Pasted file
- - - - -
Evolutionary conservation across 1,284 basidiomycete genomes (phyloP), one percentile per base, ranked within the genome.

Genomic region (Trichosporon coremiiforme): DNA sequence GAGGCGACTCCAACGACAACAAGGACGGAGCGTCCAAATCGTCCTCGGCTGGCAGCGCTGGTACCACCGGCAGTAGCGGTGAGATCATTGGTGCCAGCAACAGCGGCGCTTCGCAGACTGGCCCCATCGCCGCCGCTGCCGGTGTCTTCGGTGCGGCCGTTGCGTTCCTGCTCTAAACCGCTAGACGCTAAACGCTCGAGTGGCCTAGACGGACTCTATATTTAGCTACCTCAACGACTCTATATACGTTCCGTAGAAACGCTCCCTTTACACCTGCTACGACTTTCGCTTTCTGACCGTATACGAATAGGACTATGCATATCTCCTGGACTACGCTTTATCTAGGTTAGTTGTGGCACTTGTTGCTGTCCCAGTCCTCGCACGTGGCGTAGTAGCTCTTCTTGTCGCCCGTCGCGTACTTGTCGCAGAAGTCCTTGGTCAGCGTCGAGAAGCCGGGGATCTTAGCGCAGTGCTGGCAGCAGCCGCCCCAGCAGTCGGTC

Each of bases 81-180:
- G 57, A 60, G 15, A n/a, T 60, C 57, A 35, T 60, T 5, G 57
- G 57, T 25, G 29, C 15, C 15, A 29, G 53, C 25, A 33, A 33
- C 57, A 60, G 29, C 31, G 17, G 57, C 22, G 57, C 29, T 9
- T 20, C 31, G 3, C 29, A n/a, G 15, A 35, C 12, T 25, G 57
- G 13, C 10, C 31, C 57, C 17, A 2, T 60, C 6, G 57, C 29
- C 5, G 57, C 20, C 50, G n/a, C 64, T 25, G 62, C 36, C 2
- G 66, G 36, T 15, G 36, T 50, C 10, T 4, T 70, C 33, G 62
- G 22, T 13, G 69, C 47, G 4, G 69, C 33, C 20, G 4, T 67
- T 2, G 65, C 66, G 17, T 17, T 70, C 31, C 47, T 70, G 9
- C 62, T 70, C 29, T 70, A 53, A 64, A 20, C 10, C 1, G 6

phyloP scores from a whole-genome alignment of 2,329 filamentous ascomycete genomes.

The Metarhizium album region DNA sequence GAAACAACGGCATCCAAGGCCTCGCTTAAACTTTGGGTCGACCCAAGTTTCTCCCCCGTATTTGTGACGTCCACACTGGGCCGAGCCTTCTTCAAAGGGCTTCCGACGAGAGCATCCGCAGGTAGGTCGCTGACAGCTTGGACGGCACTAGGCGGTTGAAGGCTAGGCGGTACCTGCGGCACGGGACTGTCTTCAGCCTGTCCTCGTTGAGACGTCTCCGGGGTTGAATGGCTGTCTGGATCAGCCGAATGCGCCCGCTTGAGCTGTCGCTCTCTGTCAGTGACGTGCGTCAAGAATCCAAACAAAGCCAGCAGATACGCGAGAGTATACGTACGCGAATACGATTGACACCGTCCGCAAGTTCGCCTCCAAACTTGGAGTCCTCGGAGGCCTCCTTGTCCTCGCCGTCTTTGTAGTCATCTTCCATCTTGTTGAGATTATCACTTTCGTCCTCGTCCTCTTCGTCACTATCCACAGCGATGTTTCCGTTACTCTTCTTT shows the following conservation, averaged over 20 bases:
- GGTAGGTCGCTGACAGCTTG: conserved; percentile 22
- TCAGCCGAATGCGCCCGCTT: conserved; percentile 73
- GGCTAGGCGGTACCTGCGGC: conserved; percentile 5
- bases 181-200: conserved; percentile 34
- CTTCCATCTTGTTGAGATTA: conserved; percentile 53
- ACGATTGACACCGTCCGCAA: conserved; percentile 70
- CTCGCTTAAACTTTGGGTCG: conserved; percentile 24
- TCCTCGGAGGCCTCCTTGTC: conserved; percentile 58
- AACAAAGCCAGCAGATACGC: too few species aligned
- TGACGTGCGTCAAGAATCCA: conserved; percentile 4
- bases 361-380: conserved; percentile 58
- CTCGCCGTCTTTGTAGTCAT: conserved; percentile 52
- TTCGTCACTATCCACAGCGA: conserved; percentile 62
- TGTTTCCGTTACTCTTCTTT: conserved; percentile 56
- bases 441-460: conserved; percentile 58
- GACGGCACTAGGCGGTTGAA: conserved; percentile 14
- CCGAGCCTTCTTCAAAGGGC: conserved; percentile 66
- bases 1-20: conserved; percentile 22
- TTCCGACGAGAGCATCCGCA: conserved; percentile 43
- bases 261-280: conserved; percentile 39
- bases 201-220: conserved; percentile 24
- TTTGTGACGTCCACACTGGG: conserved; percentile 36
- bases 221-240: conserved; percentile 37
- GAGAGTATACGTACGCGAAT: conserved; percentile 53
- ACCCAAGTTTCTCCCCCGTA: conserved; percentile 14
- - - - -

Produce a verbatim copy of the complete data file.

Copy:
Evolutionary conservation across 1,284 basidiomycete genomes (phyloP), one percentile per base, ranked within the genome.

Genomic region (Trichosporon coremiiforme): DNA sequence GAGGCGACTCCAACGACAACAAGGACGGAGCGTCCAAATCGTCCTCGGCTGGCAGCGCTGGTACCACCGGCAGTAGCGGTGAGATCATTGGTGCCAGCAACAGCGGCGCTTCGCAGACTGGCCCCATCGCCGCCGCTGCCGGTGTCTTCGGTGCGGCCGTTGCGTTCCTGCTCTAAACCGCTAGACGCTAAACGCTCGAGTGGCCTAGACGGACTCTATATTTAGCTACCTCAACGACTCTATATACGTTCCGTAGAAACGCTCCCTTTACACCTGCTACGACTTTCGCTTTCTGACCGTATACGAATAGGACTATGCATATCTCCTGGACTACGCTTTATCTAGGTTAGTTGTGGCACTTGTTGCTGTCCCAGTCCTCGCACGTGGCGTAGTAGCTCTTCTTGTCGCCCGTCGCGTACTTGTCGCAGAAGTCCTTGGTCAGCGTCGAGAAGCCGGGGATCTTAGCGCAGTGCTGGCAGCAGCCGCCCCAGCAGTCGGTC

Each of bases 81-180:
- G 57, A 60, G 15, A n/a, T 60, C 57, A 35, T 60, T 5, G 57
- G 57, T 25, G 29, C 15, C 15, A 29, G 53, C 25, A 33, A 33
- C 57, A 60, G 29, C 31, G 17, G 57, C 22, G 57, C 29, T 9
- T 20, C 31, G 3, C 29, A n/a, G 15, A 35, C 12, T 25, G 57
- G 13, C 10, C 31, C 57, C 17, A 2, T 60, C 6, G 57, C 29
- C 5, G 57, C 20, C 50, G n/a, C 64, T 25, G 62, C 36, C 2
- G 66, G 36, T 15, G 36, T 50, C 10, T 4, T 70, C 33, G 62
- G 22, T 13, G 69, C 47, G 4, G 69, C 33, C 20, G 4, T 67
- T 2, G 65, C 66, G 17, T 17, T 70, C 31, C 47, T 70, G 9
- C 62, T 70, C 29, T 70, A 53, A 64, A 20, C 10, C 1, G 6

phyloP scores from a whole-genome alignment of 2,329 filamentous ascomycete genomes.

The Metarhizium album region DNA sequence GAAACAACGGCATCCAAGGCCTCGCTTAAACTTTGGGTCGACCCAAGTTTCTCCCCCGTATTTGTGACGTCCACACTGGGCCGAGCCTTCTTCAAAGGGCTTCCGACGAGAGCATCCGCAGGTAGGTCGCTGACAGCTTGGACGGCACTAGGCGGTTGAAGGCTAGGCGGTACCTGCGGCACGGGACTGTCTTCAGCCTGTCCTCGTTGAGACGTCTCCGGGGTTGAATGGCTGTCTGGATCAGCCGAATGCGCCCGCTTGAGCTGTCGCTCTCTGTCAGTGACGTGCGTCAAGAATCCAAACAAAGCCAGCAGATACGCGAGAGTATACGTACGCGAATACGATTGACACCGTCCGCAAGTTCGCCTCCAAACTTGGAGTCCTCGGAGGCCTCCTTGTCCTCGCCGTCTTTGTAGTCATCTTCCATCTTGTTGAGATTATCACTTTCGTCCTCGTCCTCTTCGTCACTATCCACAGCGATGTTTCCGTTACTCTTCTTT shows the following conservation, averaged over 20 bases:
- GGTAGGTCGCTGACAGCTTG: conserved; percentile 22
- TCAGCCGAATGCGCCCGCTT: conserved; percentile 73
- GGCTAGGCGGTACCTGCGGC: conserved; percentile 5
- bases 181-200: conserved; percentile 34
- CTTCCATCTTGTTGAGATTA: conserved; percentile 53
- ACGATTGACACCGTCCGCAA: conserved; percentile 70
- CTCGCTTAAACTTTGGGTCG: conserved; percentile 24
- TCCTCGGAGGCCTCCTTGTC: conserved; percentile 58
- AACAAAGCCAGCAGATACGC: too few species aligned
- TGACGTGCGTCAAGAATCCA: conserved; percentile 4
- bases 361-380: conserved; percentile 58
- CTCGCCGTCTTTGTAGTCAT: conserved; percentile 52
- TTCGTCACTATCCACAGCGA: conserved; percentile 62
- TGTTTCCGTTACTCTTCTTT: conserved; percentile 56
- bases 441-460: conserved; percentile 58
- GACGGCACTAGGCGGTTGAA: conserved; percentile 14
- CCGAGCCTTCTTCAAAGGGC: conserved; percentile 66
- bases 1-20: conserved; percentile 22
- TTCCGACGAGAGCATCCGCA: conserved; percentile 43
- bases 261-280: conserved; percentile 39
- bases 201-220: conserved; percentile 24
- TTTGTGACGTCCACACTGGG: conserved; percentile 36
- bases 221-240: conserved; percentile 37
- GAGAGTATACGTACGCGAAT: conserved; percentile 53
- ACCCAAGTTTCTCCCCCGTA: conserved; percentile 14